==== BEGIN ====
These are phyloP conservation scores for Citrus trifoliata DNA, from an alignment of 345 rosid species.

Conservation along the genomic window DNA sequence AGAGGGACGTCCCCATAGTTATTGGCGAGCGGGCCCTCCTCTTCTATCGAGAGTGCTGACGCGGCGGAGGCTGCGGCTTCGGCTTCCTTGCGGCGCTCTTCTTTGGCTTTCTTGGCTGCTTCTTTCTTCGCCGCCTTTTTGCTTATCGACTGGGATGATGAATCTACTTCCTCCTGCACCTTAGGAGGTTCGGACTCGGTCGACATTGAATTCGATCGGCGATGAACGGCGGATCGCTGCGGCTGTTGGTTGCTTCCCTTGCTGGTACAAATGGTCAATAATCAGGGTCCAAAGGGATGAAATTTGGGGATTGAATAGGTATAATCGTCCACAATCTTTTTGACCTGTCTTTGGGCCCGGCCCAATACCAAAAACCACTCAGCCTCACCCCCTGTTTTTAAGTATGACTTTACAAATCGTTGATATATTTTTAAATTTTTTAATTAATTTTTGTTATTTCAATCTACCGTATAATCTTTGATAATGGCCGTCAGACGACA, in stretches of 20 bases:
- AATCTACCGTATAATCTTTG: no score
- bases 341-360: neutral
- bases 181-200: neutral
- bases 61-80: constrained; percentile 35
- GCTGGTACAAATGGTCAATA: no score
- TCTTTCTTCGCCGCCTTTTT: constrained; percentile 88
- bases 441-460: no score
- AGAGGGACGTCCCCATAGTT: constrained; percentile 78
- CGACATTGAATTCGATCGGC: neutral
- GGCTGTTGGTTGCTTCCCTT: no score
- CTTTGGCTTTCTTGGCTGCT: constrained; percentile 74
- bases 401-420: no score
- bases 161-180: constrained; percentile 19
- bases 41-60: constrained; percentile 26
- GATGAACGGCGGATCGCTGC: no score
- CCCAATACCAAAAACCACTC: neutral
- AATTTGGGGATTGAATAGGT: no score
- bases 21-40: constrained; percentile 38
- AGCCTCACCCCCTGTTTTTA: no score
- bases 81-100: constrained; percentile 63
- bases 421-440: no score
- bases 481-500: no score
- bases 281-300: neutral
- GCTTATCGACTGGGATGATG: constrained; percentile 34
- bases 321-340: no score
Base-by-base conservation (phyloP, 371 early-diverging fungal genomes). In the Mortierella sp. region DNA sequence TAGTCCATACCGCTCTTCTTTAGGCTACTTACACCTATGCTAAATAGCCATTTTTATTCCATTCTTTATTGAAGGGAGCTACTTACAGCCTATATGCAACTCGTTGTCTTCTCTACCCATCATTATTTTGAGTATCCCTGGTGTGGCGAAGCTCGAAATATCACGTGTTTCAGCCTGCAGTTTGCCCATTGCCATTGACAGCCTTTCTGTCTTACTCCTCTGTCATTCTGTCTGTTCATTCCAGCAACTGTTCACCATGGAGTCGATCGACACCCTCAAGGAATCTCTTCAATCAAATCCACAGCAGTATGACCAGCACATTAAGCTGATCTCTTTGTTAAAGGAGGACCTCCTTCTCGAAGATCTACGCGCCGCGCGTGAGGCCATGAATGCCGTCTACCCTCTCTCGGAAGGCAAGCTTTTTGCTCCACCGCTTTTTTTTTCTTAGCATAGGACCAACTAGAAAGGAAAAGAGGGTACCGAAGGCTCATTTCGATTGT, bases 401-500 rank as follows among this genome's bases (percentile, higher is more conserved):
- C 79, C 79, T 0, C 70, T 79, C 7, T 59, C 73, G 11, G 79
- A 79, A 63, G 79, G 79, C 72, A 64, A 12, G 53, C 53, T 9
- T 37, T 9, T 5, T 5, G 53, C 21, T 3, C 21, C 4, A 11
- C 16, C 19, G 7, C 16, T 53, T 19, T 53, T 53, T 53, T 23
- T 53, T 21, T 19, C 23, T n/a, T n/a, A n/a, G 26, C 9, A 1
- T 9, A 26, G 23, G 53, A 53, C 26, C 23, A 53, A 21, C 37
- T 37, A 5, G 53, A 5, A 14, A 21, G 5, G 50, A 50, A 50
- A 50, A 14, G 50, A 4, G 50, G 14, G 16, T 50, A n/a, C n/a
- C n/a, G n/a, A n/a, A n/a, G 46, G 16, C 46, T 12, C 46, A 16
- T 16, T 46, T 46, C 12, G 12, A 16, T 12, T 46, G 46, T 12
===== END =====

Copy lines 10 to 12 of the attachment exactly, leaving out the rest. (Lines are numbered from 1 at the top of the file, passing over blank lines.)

- AGAGGGACGTCCCCATAGTT: constrained; percentile 78
- CGACATTGAATTCGATCGGC: neutral
- GGCTGTTGGTTGCTTCCCTT: no score